Prior to the launch of concrete training in 2006, a training sector was set up within the Commission's Directorate General for Health and Consumers (DG SANCO). This sector carries out extensive consultation within DG SANCO and with other Commission services within the Inter-service Steering Group on BTSF. It also meets regularly and coordinates with Member States, candidate and European Free Trade Association countries through the network of national contact points designated to channel information on BTSF between the Commission, EAHC and the external contractors responsible for the organisation of training programmes, on the one hand and national authorities, on the other. Further sources used to ascertain training needs include notifications received by the EU Rapid Alert System for Food and Feed and outcomes of inspections by the EU’s Food and Veterinary Office.
Who organises BTSF?
The European Commission was responsible for all aspects related to the organisation of BTSF as a whole from the launch of the initiative. During 2009-10, financial and administrative tasks were transferred to EAHC with the Commission keeping its guiding policy role, including the identification of training subjects. This marked the end of the pilot phase of BTSF. The individual programmes are implemented by external contractors designated following periodic public procurement processes. Such processes are launched on the basis of the training needs identified by the Commission.
Have any other BTSF activities been organised?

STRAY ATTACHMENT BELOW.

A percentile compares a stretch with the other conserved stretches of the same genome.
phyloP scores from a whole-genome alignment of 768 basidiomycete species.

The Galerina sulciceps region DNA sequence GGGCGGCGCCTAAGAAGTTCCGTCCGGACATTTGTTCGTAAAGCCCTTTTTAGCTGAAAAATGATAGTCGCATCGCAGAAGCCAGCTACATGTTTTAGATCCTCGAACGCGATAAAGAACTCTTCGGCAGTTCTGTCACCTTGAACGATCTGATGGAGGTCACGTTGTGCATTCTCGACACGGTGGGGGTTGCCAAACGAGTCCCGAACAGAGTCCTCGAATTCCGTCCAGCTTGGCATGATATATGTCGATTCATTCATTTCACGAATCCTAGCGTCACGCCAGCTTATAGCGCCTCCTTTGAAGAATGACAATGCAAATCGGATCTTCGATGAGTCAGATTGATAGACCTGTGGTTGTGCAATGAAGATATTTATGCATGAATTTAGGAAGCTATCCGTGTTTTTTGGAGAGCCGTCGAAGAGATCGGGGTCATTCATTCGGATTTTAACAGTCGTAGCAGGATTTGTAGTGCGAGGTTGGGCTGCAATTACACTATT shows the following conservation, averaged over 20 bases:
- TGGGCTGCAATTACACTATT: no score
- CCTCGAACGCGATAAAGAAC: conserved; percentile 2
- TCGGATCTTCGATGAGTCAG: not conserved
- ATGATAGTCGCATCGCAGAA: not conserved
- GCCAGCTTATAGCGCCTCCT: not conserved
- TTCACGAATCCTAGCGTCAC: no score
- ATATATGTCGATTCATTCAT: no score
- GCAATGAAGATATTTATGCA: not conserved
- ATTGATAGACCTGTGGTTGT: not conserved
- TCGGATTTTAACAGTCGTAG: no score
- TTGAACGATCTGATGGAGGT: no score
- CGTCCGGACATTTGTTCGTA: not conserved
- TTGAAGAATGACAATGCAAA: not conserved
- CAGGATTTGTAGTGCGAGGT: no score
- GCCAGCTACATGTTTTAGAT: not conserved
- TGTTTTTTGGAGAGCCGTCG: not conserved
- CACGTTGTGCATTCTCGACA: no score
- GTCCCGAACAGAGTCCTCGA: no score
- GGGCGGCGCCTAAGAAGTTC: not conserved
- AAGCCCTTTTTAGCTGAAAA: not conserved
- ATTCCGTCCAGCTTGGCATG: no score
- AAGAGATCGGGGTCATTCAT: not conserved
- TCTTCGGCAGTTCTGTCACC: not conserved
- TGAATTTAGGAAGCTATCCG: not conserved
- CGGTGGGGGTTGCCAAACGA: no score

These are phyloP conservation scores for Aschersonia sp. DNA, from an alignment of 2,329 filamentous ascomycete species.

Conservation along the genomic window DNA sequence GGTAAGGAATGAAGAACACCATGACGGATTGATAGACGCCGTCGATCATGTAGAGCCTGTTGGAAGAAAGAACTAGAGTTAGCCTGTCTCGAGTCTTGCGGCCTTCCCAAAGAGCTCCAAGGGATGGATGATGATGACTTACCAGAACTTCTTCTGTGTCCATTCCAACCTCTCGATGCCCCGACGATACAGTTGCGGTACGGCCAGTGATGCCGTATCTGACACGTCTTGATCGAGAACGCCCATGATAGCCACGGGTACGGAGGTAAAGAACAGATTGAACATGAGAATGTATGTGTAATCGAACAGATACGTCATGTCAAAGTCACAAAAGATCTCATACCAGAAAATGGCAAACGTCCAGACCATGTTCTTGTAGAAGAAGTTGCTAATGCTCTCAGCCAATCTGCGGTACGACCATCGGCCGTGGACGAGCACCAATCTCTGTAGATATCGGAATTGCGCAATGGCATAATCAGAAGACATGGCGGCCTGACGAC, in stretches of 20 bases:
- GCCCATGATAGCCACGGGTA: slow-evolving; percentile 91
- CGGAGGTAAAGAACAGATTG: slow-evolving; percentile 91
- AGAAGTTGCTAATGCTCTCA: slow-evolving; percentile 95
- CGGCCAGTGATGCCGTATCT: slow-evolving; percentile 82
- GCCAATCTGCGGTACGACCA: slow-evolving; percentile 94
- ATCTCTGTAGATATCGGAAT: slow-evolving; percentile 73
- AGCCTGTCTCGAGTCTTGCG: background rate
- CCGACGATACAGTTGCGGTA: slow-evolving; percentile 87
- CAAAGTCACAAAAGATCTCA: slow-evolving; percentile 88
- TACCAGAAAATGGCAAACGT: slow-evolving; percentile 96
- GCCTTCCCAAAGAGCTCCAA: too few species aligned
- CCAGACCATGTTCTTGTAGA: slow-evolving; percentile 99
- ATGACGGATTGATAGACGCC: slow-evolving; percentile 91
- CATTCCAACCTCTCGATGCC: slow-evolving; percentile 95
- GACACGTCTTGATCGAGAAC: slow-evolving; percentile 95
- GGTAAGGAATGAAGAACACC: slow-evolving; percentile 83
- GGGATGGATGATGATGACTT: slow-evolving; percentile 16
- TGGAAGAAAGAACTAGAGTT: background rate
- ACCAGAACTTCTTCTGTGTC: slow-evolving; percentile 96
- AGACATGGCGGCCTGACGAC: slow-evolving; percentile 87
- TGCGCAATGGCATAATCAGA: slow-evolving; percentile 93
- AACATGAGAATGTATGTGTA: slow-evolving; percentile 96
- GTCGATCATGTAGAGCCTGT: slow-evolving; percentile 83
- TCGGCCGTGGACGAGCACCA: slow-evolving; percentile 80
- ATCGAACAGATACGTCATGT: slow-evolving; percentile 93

The BTSF Africa programme, managed jointly by the European and African Union Commissions has run during 2009-11. Around 100 events, for about 4 000 participants, have been organised across seven activities for a budget of €10 million. BTSF Africa aims to strengthen the Sanitary and Phytosanitary (SPS) capacity of national, regional and pan-African authorities in areas such as control, surveillance, legislation, management and inspection. This will help African countries to produce agro-food products compatible with international standards and contribute to reducing food-borne disease. A further aim is to support food security through technical and policy advice. The Commission is now exploring possibilities to launch similar programmes in other regions of the world.
How is the effectiveness of the training evaluated?
Participants complete evaluation forms following each training event. In addition, an intermediate assessment of the first two years of BTSF was carried out in 2008. It helped to assess the impact of the training on participants' work, to learn more about the implementation of training and its strengths and weaknesses and to obtain recommendations for the future.
What are the main challenges for the future?
The 2008 assessment identified a number of challenges to which BTSF must respond in the long term. Foremost amongst these were the need to provide a level of training capable of responding to a high and increasing demand, to identify training priorities and target audiences more clearly, to improve training quality and to increase dissemination.
What is the Commission doing to ensure continued success in the short-medium term?
In response to the assessment's findings, the Commission adopted in November 2010 a Staff Working Document , which proposes actions to enable BTSF to successfully overcome these challenges. In the short-medium term (i.e. by the end of 2013) these include: development of an e-learning tool for basic-level training, studies to accurately estimate the demand for BTSF training and to identify good training practices and increasing training output through closer cooperation of EC services with all stakeholders.
And in the longer term?
In the longer term, further actions identified in the Document include establishment of a summer school for tutors, creating a post-graduate training centre for previous participants along with an alumni network and setting up of exchange programmes for officials between national authorities.